Moderate drinking - two drinks or less daily for men and one or less for women - appears to help protect against coronary artery disease and heart attack, and now a study in the Netherlands has suggested that two drinks a day may reduce an older person’s risk of dementia, including Alzheimer’s disease. The latest news on the potential benefits of drinking alcohol comes from Spain where researchers at the University of Navarra followed more than 5,500 light-to-moderate drinkers between the age 55 and 80 for seven years. The investigators found that those who drank two to seven glasses of wine a week – in other words, no more than one drink per day - were the least likely to suffer from depression, compared to those who didn’t drink any alcohol. When they enrolled in the study, none of the participants were depressed or had a personal or family history of depression or problems with alcohol. The study also found that drinking more than seven glasses of wine per week didn’t lower the risk of depression. The Spanish findings don’t prove that moderate drinking prevents depression – however, they do suggest an association between the two.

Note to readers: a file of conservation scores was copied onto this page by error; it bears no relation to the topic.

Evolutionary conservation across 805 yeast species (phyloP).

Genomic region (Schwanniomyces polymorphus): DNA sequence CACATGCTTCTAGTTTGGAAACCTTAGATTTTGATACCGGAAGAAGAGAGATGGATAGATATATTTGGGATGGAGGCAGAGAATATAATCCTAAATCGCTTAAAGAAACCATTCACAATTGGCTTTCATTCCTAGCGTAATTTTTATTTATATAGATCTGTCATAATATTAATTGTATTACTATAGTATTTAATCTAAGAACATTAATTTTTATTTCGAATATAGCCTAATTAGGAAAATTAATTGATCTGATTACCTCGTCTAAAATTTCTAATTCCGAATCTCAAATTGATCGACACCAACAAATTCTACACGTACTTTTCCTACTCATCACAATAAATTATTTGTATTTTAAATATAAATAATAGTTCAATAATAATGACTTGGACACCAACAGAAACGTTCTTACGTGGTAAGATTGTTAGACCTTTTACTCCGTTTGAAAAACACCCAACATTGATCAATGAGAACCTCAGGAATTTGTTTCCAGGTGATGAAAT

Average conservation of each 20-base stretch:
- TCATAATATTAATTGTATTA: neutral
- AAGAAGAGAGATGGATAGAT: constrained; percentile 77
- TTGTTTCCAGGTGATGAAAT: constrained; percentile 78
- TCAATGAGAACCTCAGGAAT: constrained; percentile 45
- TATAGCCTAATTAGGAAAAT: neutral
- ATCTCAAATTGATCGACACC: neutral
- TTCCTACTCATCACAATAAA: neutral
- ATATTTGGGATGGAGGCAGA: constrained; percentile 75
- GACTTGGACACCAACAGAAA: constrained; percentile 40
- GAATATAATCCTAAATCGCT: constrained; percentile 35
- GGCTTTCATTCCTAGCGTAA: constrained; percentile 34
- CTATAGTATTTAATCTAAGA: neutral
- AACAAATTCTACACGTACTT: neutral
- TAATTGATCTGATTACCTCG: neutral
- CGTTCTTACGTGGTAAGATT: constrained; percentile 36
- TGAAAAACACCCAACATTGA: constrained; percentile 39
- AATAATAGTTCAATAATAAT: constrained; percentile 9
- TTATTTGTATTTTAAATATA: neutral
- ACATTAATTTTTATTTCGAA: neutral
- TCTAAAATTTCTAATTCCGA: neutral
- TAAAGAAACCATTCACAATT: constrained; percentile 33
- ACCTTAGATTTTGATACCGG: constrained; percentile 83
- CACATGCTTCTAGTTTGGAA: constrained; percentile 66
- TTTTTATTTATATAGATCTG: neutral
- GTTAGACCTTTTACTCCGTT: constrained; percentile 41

Miguel A Martínez-González et al, “Alcohol intake, wine consumption and the development of depression: the PREDIMED study”, BMC Medicine, doi:10.1186/1741-7015-11-192